Sunday, 21 October 2012

Refuting Evan Wigg V

Greetings again dear reader. We enter now a realm of non-biology, a dark and scary place where Schrodinger's Cat lurks behind each and none of the rocks, and people say things about waves without referring to the difficulties of Kate Middleton. I, as an unashamed Biologist, may struggle with some of this. I may make errors. This said, Mr Wiggs wrote an entire article without any expertise, so I'm happy that I'll be ok.
Information Theory is not Evolution's friend
Once again, we delve into the difference between ordered and planned text (such as wot you is reading) and the evolutionary process of ordering organic molecules (such as DNA chains). Mr Wiggs sees no distinction here, and as such believes evolution to be too good to be true. Once again, he evokes the word of the mysterious amateur evolutionist: ". . . However, not only is life irrelevant to the 2nd law [of thermodynamics], but order from disorder is
common in non-living systems, too. Snowflakes, sand dunes, tornadoes, stalactites, graded river beds, and lightening [sic] are just a few examples of order coming from disorder in nature; none require an intelligent program to
achieve that order. In any nontrivial system with lots of energy flowing through it, you are almost certain to find order arising somewhere in the system. If order from disorder is supposed to violate the 2nd law of thermodynamics, why is it ubiquitous in nature?” This draws on aspects of Turing's Theory of spontaneous chemical equilibrium, and as
such is a reasonable point to pose to someone, such as Mr Wiggs, building their argument based on evolution breaking the laws of thermodynamics.

As an aside at this point (and a weak rhetorical point, I'll admit), it never ceases to amaze me that anti-evolutionists base their arguments on the line of "this theory violates that theory." They rarely seem to consider
which is more likely, that a 150-year old theory has maintained despite such a glaring error in its basis, or that their grasp of the relevant theories is loose at best.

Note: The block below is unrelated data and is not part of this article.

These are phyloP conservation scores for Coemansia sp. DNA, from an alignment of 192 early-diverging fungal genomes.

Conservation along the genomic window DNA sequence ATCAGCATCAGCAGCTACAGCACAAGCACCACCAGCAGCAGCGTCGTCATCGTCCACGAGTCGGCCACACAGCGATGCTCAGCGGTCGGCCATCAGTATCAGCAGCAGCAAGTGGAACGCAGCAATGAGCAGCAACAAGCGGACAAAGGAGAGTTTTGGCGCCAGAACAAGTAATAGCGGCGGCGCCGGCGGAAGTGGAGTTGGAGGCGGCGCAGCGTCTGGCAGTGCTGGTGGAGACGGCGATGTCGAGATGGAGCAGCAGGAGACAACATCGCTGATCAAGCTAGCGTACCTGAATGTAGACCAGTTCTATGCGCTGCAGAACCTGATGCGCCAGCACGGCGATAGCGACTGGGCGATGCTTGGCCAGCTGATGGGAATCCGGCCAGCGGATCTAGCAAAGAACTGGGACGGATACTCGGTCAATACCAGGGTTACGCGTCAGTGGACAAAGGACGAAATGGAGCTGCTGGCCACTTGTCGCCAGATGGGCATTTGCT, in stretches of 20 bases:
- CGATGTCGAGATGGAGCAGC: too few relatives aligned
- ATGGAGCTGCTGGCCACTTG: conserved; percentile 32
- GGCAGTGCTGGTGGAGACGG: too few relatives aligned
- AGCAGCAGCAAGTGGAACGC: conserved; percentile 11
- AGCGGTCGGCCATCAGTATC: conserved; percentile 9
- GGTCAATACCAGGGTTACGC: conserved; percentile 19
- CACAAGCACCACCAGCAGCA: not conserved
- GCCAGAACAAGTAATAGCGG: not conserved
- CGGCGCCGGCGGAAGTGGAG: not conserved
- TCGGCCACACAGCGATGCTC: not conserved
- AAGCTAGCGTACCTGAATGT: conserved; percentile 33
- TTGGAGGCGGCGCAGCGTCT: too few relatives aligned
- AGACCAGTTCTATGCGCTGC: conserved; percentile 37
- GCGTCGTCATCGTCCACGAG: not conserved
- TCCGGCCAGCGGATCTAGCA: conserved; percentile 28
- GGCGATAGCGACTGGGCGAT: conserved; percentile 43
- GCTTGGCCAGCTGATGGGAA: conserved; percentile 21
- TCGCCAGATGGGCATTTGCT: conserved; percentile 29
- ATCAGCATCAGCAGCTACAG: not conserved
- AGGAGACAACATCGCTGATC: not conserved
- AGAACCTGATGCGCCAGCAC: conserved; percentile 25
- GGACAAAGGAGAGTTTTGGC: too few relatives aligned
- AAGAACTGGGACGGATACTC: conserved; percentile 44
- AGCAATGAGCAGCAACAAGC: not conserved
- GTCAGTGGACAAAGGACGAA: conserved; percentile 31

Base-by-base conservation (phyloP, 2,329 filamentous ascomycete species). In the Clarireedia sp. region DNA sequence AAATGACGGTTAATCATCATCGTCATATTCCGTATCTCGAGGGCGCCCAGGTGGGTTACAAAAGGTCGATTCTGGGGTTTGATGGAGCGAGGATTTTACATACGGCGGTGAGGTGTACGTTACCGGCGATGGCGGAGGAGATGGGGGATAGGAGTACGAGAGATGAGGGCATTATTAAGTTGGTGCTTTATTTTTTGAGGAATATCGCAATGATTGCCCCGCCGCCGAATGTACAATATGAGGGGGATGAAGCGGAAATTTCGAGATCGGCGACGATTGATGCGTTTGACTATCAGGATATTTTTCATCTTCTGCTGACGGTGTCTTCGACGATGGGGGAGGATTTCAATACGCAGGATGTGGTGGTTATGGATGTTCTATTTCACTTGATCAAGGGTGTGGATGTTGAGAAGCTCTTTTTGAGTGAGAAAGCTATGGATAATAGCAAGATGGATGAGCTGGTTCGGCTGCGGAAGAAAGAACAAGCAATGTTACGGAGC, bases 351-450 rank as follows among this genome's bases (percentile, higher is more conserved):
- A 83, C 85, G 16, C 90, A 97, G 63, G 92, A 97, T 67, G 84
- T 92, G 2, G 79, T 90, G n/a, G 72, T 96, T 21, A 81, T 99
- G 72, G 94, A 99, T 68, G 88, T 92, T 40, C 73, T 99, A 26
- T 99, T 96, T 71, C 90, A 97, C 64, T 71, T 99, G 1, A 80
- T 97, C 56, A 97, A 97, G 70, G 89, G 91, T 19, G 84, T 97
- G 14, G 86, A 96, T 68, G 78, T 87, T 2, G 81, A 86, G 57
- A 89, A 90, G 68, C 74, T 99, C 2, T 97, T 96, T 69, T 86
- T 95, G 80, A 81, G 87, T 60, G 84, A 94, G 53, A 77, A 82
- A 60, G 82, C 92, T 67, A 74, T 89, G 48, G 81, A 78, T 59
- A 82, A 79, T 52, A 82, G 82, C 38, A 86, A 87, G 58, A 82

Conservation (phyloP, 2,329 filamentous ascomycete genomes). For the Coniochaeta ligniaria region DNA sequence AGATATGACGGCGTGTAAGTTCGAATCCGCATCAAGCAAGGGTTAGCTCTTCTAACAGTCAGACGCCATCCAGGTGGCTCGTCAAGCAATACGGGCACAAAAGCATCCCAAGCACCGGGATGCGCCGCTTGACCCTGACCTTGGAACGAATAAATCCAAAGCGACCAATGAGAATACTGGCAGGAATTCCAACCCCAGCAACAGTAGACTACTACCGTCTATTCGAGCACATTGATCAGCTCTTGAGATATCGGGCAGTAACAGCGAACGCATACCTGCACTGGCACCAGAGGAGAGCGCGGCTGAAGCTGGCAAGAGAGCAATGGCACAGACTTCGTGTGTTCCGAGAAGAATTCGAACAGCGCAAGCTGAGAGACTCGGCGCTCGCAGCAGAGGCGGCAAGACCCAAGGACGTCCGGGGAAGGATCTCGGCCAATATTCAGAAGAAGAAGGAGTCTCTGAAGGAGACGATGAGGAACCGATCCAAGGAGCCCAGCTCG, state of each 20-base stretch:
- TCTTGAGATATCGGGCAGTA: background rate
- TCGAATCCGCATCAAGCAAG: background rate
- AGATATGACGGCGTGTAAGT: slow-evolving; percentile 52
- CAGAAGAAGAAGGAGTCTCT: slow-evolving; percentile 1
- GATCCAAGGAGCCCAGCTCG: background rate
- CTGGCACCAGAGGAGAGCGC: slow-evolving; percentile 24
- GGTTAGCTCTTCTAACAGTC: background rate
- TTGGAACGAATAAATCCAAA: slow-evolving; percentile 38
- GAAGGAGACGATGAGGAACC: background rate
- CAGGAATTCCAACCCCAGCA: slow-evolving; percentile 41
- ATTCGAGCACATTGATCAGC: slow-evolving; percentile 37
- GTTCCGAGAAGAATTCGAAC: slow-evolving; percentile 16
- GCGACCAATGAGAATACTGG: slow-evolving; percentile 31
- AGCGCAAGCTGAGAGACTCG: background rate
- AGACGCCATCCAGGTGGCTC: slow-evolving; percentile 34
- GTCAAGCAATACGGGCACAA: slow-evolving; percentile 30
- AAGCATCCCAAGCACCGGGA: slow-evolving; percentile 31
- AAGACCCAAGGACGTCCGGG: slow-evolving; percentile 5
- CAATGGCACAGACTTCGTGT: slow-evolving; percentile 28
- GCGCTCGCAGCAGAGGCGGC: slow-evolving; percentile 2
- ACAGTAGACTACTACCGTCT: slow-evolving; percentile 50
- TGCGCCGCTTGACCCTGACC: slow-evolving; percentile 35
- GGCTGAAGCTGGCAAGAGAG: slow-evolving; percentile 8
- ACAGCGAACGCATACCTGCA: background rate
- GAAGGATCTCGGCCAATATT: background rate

Mr Wiggs proceeds to dissect the evolutionist’s claims by attacking the analogies, leaving thermodynamics for his discussion of physical laws (tune in next time for such exciting titbits). Wiggs claims these examples are simple information: a crystal is a crystal is a crystal, and can be broken down to a like structure (I’m unsure of quite how far such reduction could go, but we’ll leave that), whereas biological information must vary to encode and as such is complex. Wiggs uses some God-bothering phrase as an example here, which is tiring in an argument that has frankly little to do with religion, but his point is valid to an extent… the pile of sand is a pile of sand, whereas a string of bases is not necessarily a specific protein. However, Horn-Monkey now has an opportunity to test his new Ultra-Horn, as Wiggs claims next that crystallisation is a natural process dictated by circumstance, whereas the structuring of DNA
could not possibly happen by physical processes. *WEEE-AHHHHH* Nice, Horn-Monkey, I like that one, you may keep it. The process of a string of nucleotides forming a relevant monomer is entirely possible, and it is this difference of
opinion that lies at the heart of Mr Wiggs' failure to accept evolution. The issue is that nucleotides can be shown to assemble, in realistic conditions recreated in the laboratory, which makes the biogenetic assembly hypothesis
considerably more than just hand waving, as Mr Wiggs condescendingly puts it.

Wiggs follows up by stealing Paley’s watchmaker argument and not crediting it; bad Wiggs, that’s plagiarism. He goes a little further as well: “if you saw 500,000 sand particles all lined up in a row you would suspect intelligent design, because wind can carve and grade a dune but it won’t line up the particles”. Well no… you could perform a series of experiments to attempt to discover a reason for the line… if you assumed intelligent design because one hypothesis was untrue, then frankly you lack the critical thinking to be a scientist, and should stay away from studying how the world works. By this thinking, I would assume electric lighting at night is the work of a creator god because the presence of light cannot be explained by the presence of the Sun.

Wiggs then moves to the crux of the issue, namely the ordering of information in DNA (he calls it “specific complexity”, although God only knows who he’s quoting). He’s going pretty well, comparing DNA to the written word, with the importance of both in translation, rather than the nitty-gritty of the information itself… *WEE-AHHHHHHH* What’s that, HM? Have you spotted something? “The DNA molecule… [has] been made by a higher intelligence that can ‘read’ the message as well as ‘create’ the message” I quite agree HM: what the actual fuck? No it hasn’t, it is a mindless replication process without deliberate targeting. It contains instructions for its reproduction and encodes the relevant machinery, but it is not the work of a higher intelligence!
Wiggs wraps up there, presumably because he has defeated the evil ones for another section. He references a paper for further reading, but frankly it comes from a journal called Creation Science, and I’ve already got three papers to read from (Real) Science, and a book called “The Awesome Book of Comic Fantasy” that probably contains more
correct science, so I’ll give that one a miss…

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